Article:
Nearly 50 nationally threatened animal and plant species are believed to have had at least 80% of the area in which they live affected by bushfire, a federal environment department analysis has found.
Another 65 have had more than half their area in the fire zone. Scientists had warned some affected species could be pushed to extinction.
The worst affected mammal is believed to be the Kangaroo Island dunnart, an endangered mouse-like marsupial that lives on the 160km long South Australian island.
It is one of 49 species, including 47 plants and one spider, that have had at least 80% of their likely and known range within fire-hit areas. Seven of the plant species, including the nightcap oak and three types of leek orchid, are critically endangered.
Species believed to have had at least half and up to 80% of their living area affected include the long-footed potoroo, the glossy black cockatoo on Kangaroo Island, the Blue Mountains water skink, the rufous scrub-bird and three critically endangered turtles.
They are among 331 threatened and migratory species that are believed to have had more than 10% of where they live in burned areas across all six states.
The full list includes 272 species of plant, 16 mammals, 14 frogs, nine birds, seven reptiles, four insects, four fish and one spider.
The analysis includes a special note on the koala, the plight of which has made headlines across the globe. It says the koala is listed as vulnerable in Queensland, New South Wales and the Australian Capital Territory, and 12% of its likely range in these three jurisdictions was within the fire area.
Koalas also live in South Australia and Victoria, but are not listed in those states.
The threatened species commissioner, Sally Box, said the results were just the first step in understanding the damage wrought by the bushfire crisis, and that the list would be refined.
She said some species on the list were likely to have been worse affected than others, giving the example of the critically endangered Wollemi pine, or “dinosaur tree”. The last known natural stand of Wollemi pine is in the fire zone and it appears on the list, but the NSW government last week announced it had been saved by firefighters.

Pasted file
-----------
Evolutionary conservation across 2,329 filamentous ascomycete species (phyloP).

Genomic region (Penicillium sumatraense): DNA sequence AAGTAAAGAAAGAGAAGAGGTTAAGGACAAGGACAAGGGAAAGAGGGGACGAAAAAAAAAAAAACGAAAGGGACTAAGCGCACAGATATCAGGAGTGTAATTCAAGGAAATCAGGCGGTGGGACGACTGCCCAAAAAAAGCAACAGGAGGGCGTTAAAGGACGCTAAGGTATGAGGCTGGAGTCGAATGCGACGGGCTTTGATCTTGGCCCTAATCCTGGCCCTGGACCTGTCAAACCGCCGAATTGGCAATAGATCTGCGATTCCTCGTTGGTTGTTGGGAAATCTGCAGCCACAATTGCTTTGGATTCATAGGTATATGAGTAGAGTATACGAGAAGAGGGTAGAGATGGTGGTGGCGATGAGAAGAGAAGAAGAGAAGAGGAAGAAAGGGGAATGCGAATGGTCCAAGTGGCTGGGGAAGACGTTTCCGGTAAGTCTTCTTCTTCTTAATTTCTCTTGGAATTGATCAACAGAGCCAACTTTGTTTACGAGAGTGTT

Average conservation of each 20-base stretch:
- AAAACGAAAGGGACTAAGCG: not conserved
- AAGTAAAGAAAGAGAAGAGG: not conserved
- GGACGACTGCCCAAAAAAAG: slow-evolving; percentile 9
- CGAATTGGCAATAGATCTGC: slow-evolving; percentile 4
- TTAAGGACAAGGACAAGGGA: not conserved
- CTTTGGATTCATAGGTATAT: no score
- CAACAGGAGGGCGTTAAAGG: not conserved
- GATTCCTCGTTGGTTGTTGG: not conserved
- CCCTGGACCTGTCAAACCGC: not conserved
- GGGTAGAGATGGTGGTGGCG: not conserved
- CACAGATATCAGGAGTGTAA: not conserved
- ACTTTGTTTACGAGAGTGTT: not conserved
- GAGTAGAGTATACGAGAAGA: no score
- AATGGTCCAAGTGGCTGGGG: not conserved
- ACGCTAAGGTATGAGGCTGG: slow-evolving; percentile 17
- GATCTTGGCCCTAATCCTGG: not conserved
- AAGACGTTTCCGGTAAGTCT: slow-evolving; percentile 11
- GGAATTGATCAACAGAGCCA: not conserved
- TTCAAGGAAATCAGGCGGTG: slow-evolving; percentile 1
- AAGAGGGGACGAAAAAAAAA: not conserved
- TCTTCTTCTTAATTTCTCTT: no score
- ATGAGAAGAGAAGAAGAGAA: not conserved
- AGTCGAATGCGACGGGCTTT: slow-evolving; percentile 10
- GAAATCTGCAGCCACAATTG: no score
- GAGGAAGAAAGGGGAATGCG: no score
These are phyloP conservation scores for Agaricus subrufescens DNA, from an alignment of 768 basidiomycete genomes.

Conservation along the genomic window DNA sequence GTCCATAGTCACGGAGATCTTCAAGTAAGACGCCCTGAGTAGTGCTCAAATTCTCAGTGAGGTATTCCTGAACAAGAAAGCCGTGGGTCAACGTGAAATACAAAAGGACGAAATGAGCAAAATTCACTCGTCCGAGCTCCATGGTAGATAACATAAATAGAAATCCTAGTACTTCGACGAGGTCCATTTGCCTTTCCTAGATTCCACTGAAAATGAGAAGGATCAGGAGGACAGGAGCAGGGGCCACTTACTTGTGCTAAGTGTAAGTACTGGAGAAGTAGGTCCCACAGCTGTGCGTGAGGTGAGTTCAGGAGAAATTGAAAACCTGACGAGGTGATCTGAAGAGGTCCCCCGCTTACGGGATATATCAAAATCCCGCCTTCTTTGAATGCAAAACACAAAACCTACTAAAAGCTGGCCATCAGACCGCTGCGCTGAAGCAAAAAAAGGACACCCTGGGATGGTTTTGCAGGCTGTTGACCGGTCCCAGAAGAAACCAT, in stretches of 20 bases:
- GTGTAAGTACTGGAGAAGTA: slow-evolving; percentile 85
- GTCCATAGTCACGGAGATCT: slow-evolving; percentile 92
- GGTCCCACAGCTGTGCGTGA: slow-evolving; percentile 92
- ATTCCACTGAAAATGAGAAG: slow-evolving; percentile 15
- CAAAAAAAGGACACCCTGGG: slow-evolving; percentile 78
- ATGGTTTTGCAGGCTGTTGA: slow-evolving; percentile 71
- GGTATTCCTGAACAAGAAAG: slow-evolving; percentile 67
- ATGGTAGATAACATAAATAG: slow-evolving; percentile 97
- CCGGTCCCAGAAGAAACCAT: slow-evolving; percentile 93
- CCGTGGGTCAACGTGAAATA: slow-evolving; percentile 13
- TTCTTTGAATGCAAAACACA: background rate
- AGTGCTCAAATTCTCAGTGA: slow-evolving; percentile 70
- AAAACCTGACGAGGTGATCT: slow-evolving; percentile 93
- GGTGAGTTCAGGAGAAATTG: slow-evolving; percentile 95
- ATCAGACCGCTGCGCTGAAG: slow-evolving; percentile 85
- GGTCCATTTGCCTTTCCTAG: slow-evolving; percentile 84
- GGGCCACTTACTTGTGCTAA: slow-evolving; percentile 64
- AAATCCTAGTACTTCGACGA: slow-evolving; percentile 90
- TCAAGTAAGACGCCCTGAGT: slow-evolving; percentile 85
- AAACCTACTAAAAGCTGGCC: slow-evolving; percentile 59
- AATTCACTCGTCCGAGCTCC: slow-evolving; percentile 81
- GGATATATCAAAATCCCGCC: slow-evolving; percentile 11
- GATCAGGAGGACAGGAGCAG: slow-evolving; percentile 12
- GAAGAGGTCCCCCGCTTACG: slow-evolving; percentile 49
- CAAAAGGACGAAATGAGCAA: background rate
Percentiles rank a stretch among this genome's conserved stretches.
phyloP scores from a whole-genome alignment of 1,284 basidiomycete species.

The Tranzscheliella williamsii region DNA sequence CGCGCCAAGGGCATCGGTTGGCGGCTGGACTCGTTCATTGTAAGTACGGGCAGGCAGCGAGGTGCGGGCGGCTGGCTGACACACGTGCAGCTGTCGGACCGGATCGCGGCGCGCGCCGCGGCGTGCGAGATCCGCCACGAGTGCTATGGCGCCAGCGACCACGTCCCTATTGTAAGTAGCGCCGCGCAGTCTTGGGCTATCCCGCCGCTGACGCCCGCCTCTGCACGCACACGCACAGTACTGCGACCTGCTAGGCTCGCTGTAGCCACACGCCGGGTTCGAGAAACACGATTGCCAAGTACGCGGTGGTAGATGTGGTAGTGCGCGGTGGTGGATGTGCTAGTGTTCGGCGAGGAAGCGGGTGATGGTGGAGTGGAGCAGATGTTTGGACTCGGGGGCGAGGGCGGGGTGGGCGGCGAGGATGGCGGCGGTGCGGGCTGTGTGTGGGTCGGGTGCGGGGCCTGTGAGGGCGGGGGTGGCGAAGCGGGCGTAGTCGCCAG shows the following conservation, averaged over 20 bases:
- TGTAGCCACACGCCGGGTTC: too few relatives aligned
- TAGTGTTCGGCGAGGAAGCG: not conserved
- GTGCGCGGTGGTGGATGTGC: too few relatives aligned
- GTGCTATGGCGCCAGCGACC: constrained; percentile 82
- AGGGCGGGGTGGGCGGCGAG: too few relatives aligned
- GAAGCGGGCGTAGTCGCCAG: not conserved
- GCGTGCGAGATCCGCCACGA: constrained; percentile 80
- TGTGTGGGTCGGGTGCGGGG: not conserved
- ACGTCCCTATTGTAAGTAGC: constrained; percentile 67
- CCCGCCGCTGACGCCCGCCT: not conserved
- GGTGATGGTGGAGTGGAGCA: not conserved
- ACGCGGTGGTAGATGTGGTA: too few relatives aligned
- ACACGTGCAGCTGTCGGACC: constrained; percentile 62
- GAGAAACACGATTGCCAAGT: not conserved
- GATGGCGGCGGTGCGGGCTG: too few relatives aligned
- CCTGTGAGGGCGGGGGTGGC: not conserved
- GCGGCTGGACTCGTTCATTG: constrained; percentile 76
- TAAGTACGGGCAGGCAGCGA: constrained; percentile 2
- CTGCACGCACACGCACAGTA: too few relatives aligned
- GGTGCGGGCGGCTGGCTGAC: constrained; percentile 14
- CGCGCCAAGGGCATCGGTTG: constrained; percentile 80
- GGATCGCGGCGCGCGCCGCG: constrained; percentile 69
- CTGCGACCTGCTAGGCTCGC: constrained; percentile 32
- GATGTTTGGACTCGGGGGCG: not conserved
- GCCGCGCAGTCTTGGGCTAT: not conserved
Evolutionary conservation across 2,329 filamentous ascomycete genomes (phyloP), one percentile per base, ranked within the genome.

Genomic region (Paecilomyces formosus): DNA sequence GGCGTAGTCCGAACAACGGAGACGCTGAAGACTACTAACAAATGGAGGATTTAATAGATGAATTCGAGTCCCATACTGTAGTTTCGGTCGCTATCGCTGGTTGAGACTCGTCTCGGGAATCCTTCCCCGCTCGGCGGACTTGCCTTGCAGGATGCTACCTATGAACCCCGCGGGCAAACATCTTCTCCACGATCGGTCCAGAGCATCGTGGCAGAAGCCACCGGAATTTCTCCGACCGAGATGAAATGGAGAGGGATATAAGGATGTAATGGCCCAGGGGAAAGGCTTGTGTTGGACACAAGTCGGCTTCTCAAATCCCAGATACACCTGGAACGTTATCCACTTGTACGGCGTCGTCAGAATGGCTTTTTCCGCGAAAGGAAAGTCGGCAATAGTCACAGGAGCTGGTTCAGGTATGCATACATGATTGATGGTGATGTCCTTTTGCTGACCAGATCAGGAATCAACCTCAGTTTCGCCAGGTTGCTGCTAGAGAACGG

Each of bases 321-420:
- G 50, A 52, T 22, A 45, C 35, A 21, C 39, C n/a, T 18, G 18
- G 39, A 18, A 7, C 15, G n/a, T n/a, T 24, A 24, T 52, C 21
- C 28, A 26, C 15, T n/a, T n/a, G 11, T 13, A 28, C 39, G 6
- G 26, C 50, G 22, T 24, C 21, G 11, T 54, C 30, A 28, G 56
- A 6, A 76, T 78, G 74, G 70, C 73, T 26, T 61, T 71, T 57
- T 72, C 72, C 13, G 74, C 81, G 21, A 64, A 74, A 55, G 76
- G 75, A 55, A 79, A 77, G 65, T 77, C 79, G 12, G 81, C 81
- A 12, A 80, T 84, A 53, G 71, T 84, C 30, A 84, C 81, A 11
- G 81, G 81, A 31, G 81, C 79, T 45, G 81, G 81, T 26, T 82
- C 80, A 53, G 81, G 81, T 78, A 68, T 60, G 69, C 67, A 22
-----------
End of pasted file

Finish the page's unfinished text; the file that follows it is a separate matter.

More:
“Some species are more vulnerable to fire than others and some areas were more severely burned than others, so further analysis will be needed before we can fully assess the impact of the fires on the ground,” Box said. “Already we are seeing positive examples of threatened species having survived the fires.”
The desktop analysis compared maps of areas burned between August and 13 January with distribution maps of species listed under national environment laws. Box said it would help decide where $50m in initial federal wildlife recovery funding was spent.
The department said some species included in the list might live near, but not in, the areas affected by the fires. Others might have had a larger proportion of the range burned than the preliminary analysis suggested. The analysis gave the example of the western ground parrot as a species that might be worse affected than first thought.
It warned that some species not currently listed as threatened would have had their range affected by fire and might now qualify as threatened. The department would be “considering assessments of these species in the near future”.